Monday, 19 May 2014

Australian infrastructure lobbying group and motoring clubs call for radical reform

I reported on 27 March that Infrastructure Partnerships Australia had published a discussion paper called "Road Pricing and Transport Infrastructure Funding" which has essentially recommended a move from ownership and fuel taxes to distance based charges for road use, including mass, location and time of day components.

I have since had a chance to read the report, so that I can now give a more detailed review of the paper.  It's worth reading in its own right, at least because the way it is presented and structures the key issues is both accessible and logical.

It's notable for being a report commissioned not only by contracting sector lobby groups (who would traditionally be expected to endorse more construction), but also motoring clubs (who would traditionally be expected to endorse more construction and resist user charging).  This report is not pushing construction, and openly admits that big cities are unable to "build themselves out" of congestion, although there will be an ongoing need for new road capital investment.  It does support road pricing, and it also supports using some road pricing revenue to enhance public transport.  That is fairly revolutionary in thinking from these sorts of entities, and is to be applauded.  

It is important to note that not all Australian motoring clubs are parties to this report, but many key ones are.  It indicates a level of analytical rigour and honesty to admit that the future will be improved by measures that, on the face of it, many if not most motorists will be sceptical about.  There are plenty of motoring clubs worldwide that simply oppose user charges and call for more road construction to fix major problems, hopefully this report will catalyse some to apply some more economic rigour.
 
The report has a number of key things going for it:

- The key limitations of existing forms of motoring taxation are outlined.  Taxing ownership and fuel has major issues of equity, sustainability and lack of flexibility, which are not compensated for by simplicity.

- The benefits of user charging are made clear around network efficiency and addressing congestion.

- A range of options are looked at, and assessed at a strategic level according to some clear objectives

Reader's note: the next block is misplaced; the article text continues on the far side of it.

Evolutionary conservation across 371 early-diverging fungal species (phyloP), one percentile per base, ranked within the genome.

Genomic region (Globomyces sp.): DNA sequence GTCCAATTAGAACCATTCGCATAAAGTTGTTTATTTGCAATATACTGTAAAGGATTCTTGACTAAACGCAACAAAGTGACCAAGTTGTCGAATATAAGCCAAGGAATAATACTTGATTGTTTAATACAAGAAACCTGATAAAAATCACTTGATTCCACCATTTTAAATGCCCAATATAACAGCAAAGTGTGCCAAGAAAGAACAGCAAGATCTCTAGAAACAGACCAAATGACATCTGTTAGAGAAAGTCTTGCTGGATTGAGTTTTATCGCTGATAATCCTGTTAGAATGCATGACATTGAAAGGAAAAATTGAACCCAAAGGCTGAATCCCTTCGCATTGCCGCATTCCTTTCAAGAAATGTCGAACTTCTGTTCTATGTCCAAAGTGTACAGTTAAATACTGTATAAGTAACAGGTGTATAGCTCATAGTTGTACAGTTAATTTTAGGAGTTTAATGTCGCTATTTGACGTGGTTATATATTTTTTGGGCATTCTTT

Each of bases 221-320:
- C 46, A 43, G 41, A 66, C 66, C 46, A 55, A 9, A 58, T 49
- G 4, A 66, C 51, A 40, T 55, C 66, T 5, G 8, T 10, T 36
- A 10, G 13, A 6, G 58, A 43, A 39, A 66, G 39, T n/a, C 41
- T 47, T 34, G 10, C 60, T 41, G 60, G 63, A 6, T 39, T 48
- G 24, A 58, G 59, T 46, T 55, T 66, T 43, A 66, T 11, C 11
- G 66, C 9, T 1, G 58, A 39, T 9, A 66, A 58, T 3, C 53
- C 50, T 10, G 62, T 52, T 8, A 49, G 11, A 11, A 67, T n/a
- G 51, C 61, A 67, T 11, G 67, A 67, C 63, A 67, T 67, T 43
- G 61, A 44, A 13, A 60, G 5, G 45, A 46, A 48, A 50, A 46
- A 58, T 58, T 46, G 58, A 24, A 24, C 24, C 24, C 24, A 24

- A pathway of small steps to go forward with is presented.

- It has the endorsement of a number of several (although not all) motoring clubs in Australia.  Getting support from this lobby is crucial and important, given how influential it is.

It is worth reading in its own right, but I thought it would worthwhile providing a brief synopsis of the main points.   I have also included some graphics from the report, which is blatant plagiarism, but help to explain some key points.


Monday, 12 May 2014

Belgian road pricing tender goes to preferred bidder status

The T-Systems led consortium has been selected as the preferred bidder for Belgium's distance based truck tolling system across main roads according to various media sources (e.g. Wirtschafts Blatt Austria in German).  

The consortium comprises T-Systems (76%) and Strabag (24%), with Belgacom as telecommunications partner.

Strabag subsidiary Efkon will provide the enforcement software and system technology, T-Systems will provide the communications and charging technology.  The contract is expected to be an availability charge basis.  Finalisation of contract is expected in July 2014 with 18 months for testing and implementation, with tolling starting in 2016.   The contract for construction and operation would be until 2027.

The contract will include 40 fixed enforcement sites and 40 mobile enforcement units.

There is no news as to whether any charging system for cars is also to be established.

Of course what's particularly peculiar about this piece of news is that it is not the Belgian Government doing this.  It is the three regional governments of Belgium operating in unison (Flanders, Walloon and Brussels).

Thursday, 8 May 2014

UK Government to convert Highways Agency into a state owned company, but no change to road taxation

Whilst it is not strictly about road pricing, reform of management of the national highway network in England is of relevance, if only because of the profound absence of any discussion about how charging might be linked to the funding and management of roads.

What has been announced is the corporatisation of the Highways Agency, the executive agency of the Department for Transport that currently manages England's strategic road network.  What this means is that the new Highways company (let's call it England Highways Ltd.)  will no longer be a government agency, but will act as an autonomous company owned by the state.

Details of the reform are in this document, which is the government response to consultation on its plans and summarised in this press release.

Key components of the reform

-  A new company is to be established, with the Secretary of State for Transport listed as sole shareholder, to vest the contracts, property and staff of the Highways Agency;

- It will be empowered to manage, operate and maintain the strategic road network;